“We’re going to learn a little bit about how we think about capability and use as not one and the same when you assess outcome,” she said at a recent event sponsored by The Cipher Brief, an intelligence publication.

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Zelenskyy has received worldwide acclaim for refusing to flee as Russia sent teams to try to capture or kill him. But before the war, there were tensions between Washington and Kyiv about the likelihood of an invasion and whether Ukraine was prepared. One flashpoint, according to people familiar with the dispute, was that the U.S. wanted Ukraine to move forces from its west to bolster defenses around Kyiv.

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Until shortly before the war, Zelenskyy and top Ukrainian officials discounted warnings of an invasion, in part to tamp down public panic and protect the economy. One U.S. official said there was a belief that Zelenskyy had never been tested in a crisis of the level his country was facing.

Lt. Gen. Scott Berrier, the current director of the DIA, testified in March that “my view was that, based on a variety of factors, that the Ukrainians were not as ready as I thought they should be. Therefore, I questioned their will to fight. That was a bad assessment on my part because they have fought bravely and honorably and are doing the right thing.”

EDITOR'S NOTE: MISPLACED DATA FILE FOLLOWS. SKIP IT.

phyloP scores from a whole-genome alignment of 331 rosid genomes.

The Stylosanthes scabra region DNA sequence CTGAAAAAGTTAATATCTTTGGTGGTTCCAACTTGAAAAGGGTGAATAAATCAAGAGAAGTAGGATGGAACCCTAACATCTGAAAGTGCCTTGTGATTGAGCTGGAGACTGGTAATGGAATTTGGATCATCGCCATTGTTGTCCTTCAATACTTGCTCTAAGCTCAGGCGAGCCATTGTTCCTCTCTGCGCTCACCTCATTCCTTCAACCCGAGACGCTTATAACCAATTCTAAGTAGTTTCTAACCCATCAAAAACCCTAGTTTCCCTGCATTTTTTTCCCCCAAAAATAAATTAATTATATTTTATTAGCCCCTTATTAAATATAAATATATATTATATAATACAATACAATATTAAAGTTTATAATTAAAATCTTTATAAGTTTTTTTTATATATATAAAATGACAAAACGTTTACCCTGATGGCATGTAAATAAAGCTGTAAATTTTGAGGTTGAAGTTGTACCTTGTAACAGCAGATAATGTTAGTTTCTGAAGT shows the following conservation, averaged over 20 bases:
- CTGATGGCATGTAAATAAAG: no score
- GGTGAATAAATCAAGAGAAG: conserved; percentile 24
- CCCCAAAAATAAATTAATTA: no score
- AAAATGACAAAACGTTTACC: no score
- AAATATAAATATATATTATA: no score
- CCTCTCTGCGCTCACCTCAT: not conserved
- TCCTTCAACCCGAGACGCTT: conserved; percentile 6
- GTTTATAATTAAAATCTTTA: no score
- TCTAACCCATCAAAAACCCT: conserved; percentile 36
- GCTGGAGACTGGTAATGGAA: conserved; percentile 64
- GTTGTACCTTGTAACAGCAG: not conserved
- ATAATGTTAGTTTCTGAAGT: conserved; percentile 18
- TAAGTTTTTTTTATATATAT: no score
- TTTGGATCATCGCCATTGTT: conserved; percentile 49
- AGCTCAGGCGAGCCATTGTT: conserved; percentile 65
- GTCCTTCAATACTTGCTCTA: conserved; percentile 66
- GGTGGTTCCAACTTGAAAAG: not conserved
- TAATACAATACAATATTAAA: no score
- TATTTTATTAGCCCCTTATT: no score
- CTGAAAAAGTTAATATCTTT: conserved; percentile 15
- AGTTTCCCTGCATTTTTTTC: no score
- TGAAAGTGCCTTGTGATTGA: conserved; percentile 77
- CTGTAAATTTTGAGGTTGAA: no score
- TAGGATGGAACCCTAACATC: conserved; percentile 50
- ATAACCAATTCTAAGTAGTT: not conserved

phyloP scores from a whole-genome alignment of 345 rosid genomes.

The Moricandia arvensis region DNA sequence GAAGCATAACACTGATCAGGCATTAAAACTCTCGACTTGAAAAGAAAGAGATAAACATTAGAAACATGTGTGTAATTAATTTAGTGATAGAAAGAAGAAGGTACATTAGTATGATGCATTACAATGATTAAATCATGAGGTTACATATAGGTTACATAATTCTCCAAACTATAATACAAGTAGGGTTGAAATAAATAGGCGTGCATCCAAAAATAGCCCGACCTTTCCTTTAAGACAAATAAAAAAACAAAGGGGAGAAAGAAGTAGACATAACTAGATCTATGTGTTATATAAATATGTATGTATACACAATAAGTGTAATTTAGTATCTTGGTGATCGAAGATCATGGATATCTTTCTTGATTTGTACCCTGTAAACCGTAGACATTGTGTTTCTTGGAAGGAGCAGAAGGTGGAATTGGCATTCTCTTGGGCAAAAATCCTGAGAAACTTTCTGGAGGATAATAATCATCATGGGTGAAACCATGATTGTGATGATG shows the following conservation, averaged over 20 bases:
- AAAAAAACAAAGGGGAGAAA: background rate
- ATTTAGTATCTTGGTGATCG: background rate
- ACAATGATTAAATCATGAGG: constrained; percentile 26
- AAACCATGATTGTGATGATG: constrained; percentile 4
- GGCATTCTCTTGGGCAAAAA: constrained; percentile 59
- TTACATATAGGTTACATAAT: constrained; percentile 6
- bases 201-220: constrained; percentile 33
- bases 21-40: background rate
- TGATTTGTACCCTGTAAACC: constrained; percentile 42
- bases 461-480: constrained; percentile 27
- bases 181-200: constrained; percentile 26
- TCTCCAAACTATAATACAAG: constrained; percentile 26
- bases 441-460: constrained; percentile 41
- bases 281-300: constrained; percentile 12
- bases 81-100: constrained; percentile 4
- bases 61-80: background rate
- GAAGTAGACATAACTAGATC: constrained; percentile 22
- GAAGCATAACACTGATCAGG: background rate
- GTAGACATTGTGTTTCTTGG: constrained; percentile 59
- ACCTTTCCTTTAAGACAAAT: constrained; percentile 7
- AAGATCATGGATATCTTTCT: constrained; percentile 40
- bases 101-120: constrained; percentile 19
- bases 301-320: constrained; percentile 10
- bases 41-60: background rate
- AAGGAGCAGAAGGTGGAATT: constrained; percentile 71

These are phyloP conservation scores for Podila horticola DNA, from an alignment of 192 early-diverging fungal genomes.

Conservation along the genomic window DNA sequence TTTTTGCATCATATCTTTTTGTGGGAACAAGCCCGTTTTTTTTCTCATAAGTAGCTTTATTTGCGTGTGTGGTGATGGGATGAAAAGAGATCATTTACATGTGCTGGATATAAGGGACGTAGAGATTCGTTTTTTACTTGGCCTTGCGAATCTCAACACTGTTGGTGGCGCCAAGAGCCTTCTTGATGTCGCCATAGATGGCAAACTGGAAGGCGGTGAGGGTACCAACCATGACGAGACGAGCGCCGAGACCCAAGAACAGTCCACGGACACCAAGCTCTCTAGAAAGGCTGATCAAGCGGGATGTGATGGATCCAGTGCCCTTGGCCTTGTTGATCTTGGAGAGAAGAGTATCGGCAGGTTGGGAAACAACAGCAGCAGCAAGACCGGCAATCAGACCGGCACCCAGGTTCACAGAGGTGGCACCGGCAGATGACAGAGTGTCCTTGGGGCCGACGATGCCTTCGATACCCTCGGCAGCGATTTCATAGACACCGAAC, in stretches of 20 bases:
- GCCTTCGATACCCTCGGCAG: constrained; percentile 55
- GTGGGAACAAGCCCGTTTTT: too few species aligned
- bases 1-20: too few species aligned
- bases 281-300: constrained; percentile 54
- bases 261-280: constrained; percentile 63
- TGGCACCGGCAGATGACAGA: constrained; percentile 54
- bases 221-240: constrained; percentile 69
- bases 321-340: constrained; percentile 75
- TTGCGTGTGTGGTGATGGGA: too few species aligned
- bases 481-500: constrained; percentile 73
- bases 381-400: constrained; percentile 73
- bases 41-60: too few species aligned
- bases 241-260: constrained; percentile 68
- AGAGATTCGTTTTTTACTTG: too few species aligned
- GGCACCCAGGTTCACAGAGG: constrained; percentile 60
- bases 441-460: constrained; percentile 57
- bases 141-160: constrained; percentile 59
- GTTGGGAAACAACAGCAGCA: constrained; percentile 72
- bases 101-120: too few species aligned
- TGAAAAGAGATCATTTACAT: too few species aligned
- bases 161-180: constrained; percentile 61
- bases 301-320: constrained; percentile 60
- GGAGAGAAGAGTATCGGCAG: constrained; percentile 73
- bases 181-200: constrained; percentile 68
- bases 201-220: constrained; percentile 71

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In May, Berrier distanced his own view from that of the entire intelligence community, which he said never had an assessment “that said the Ukrainians lacked the will to fight.”

There was ample evidence of Ukraine’s determination before the war. Russia’s 2014 annexation of Crimea and the eight-year conflict in the Donbas region had hardened public attitudes against Moscow. Ukrainian forces had received years of training and weapons shipments from the U.S. across several administrations along with help bolstering its cyber defenses.

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U.S. intelligence had reviewed private polling suggested strong support in Ukraine for any resistance. In Kharkiv, a mostly Russian-speaking city near the border, citizens were learning to fire guns and training for guerrilla warfare.

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Rep. Brad Wenstrup, a member of the House Intelligence Committee, saw that determination firsthand during a December trip. Wenstrup, R-Ohio, witnessed a military ceremony where participants would read the names of every Ukrainian soldier who had died the previous day on the front lines in the Donbas, the region in eastern Ukraine where Moscow-backed separatists have been fighting Ukrainian government forces since 2014.

“It showed to me that they had a will to fight,” he said. “This has been brewing for a long time.”

Associated Press writer Lolita C. Baldor contributed to this report.